El Yunque

El Yunque

El Yunque National Forest, formerly known as the Caribbean National Forest,is a forest located in northeastern Puerto Rico. It is the only tropical rain forest in the United States National Forest System.The forest is commonly known as El Yunque, which may be attributed to either a Spanish approximation of the aboriginal Taíno word yu-ke which means “white lands”, or the word “anvil,” which is yunque in Spanish. The second-tallest mountain within El Yunque is also named El Yunque. El Yunque National Rainforest is located on the slopes of the Sierra de Luquillo mountains, encompassing 28,000 acres (43.753 mi2or 113.32 km2) of land, making it the largest block of public land in Puerto Rico. El Toro, the highest mountain peak in the forest rises 1,065 metres (3,494 ft) above sea level. Ample rainfall (over 20 inches a year in some areas) creates a jungle-like setting — lush foliage, crags, waterfalls, and rivers are a prevalent sight. The forest has a number of trails from which the jungle-like territory’s flora and fauna can be appreciated. El Yunque is also renowned for its unique Taíno petroglyphs.

An executive order signed by President George W. Bush on 2 April 2007 changed the name of the Caribbean National Forest to El Yunque National Forest, better reflecting the cultural and historical feelings of the Puerto Rican people.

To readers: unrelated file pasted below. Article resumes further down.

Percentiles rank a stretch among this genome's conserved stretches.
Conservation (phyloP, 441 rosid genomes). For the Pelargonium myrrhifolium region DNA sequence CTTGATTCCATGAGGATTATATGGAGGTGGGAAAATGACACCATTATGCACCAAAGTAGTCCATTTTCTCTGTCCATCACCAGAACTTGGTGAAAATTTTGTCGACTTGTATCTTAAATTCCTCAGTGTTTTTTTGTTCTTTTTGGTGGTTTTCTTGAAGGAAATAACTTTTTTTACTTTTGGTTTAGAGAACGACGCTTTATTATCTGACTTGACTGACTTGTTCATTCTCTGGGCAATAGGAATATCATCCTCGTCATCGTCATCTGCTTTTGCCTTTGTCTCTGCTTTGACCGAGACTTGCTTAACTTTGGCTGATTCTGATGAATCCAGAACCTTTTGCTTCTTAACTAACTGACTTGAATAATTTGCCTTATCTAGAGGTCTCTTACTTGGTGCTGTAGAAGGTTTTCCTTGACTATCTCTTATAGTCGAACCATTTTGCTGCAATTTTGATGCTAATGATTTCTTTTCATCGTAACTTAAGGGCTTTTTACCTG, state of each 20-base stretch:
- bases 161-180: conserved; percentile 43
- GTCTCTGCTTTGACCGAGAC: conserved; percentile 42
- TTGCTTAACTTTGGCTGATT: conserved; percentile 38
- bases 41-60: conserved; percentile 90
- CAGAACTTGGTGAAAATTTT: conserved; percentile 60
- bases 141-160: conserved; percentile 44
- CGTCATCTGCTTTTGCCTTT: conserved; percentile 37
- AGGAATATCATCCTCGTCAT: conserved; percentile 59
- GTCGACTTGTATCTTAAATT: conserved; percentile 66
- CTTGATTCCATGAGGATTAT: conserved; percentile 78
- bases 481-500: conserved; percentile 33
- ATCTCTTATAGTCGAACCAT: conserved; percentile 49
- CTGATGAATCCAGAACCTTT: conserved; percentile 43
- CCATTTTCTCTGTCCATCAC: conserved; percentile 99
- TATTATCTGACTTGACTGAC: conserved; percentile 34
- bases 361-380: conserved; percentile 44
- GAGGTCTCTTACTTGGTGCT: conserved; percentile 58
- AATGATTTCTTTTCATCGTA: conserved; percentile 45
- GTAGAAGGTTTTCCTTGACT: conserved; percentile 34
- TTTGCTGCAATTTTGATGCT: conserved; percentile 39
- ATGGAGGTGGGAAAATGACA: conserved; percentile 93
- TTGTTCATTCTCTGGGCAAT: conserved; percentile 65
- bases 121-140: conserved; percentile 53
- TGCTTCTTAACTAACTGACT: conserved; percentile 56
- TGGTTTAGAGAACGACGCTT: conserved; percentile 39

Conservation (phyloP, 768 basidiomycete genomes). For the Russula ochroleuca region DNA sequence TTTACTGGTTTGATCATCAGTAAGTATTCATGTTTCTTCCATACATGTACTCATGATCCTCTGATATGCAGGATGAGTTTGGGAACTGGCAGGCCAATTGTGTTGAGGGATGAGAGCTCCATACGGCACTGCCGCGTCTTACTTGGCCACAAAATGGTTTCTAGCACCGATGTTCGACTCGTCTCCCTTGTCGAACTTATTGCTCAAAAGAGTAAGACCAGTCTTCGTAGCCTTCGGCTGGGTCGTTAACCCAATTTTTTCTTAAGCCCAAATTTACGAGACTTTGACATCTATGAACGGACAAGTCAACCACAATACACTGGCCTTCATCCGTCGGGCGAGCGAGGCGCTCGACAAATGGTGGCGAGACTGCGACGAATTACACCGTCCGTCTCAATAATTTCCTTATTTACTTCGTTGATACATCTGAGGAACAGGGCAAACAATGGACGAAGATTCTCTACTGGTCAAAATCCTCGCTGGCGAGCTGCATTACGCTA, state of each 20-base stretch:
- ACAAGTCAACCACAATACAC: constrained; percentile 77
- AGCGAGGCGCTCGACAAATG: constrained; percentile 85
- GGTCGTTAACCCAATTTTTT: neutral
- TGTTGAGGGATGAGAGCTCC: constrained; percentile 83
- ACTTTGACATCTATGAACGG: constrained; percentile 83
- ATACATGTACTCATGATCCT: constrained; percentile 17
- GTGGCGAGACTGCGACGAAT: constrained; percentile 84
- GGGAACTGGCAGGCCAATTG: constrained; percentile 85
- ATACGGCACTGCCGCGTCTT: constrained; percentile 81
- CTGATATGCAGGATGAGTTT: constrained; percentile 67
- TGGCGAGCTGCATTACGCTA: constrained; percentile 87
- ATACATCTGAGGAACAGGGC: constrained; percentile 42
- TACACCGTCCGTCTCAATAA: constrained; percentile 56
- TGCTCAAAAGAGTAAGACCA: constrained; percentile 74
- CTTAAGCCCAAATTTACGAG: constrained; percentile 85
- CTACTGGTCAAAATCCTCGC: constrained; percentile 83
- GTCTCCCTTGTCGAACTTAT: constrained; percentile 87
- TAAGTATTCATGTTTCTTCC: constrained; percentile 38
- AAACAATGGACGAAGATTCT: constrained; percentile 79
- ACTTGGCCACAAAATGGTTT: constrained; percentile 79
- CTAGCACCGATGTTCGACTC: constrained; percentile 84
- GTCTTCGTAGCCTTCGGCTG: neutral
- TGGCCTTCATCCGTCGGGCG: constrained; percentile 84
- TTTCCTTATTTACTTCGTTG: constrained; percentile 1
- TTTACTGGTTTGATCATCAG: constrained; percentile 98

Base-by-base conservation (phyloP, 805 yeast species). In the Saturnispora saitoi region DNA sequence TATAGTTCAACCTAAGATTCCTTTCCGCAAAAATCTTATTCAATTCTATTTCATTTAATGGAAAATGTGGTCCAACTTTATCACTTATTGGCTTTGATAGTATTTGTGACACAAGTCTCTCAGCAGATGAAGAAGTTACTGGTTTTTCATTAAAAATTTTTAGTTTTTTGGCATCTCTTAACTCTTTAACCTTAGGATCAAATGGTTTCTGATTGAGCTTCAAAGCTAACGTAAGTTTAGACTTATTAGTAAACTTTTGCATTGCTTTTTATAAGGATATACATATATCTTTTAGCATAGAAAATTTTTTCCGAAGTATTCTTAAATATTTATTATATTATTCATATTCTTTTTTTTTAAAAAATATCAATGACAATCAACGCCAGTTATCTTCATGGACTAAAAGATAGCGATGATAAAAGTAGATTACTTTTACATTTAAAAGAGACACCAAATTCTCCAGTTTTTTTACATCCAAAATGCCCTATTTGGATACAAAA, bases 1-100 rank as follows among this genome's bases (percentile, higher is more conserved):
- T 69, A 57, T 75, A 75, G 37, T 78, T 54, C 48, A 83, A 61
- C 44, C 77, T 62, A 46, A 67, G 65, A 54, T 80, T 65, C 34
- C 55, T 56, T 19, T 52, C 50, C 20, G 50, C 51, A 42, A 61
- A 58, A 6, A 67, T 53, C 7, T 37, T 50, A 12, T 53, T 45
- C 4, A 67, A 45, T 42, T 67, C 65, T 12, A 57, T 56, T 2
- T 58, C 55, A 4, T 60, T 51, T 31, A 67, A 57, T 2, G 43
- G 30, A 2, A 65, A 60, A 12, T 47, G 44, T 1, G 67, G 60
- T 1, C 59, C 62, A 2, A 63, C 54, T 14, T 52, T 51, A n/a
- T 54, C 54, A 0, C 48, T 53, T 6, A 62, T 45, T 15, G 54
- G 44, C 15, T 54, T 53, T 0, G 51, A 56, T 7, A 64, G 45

Flora 

El Yunque is composed of four different forest vegetation areas: Tabonuco Forest, Palo Colorado Forest, Sierra Palm Forest, and Dwarf Forest. The following image shows the green wilderness of El Yunque from one of its peaks; Pico El Yunque.

Fauna

Approximately 16 species of common coqui, members of the diverse neotropical frog genus Eleutherodactylus, are known on Puerto Rico. Of these 16, 13 have been found in El Yunque National Forest. This small frog earned its Puerto Rican common name due to the call of the most common coquí species on Puerto Rico, Eleutherodactylus coqui, which begins as the sun sets and ends in early dawn. This has made it an animal of great endearment to Puerto Ricans.

Although the coquí is an amphibian, it possesses some features that are unusual in frogs. These differences are seen mainly in its morphology, reproduction, and developmental stages. In terms of morphology, the coquí does not have webbing between its toes because it is a tree dweller in moist environments. Another significant difference is that it does not have a definite larval stage, and the eggs laid by the female are terrestrial instead of aquatic.This means that a miniature frog-let, rather than a tadpole, arises from the incubation period.

Hours of Operation

Monday: 7:30am – 6pm
Tuesday: 7:30am – 6pm
Wednesday: 7:30am – 6pm
Thursday: 7:30am – 6pm
Friday: 7:30am – 6pm
Saturday: 7:30am – 6pm
Sunday: 7:30am – 6pm

Call your concierge
Category:

PR-191, Río Grande, 00745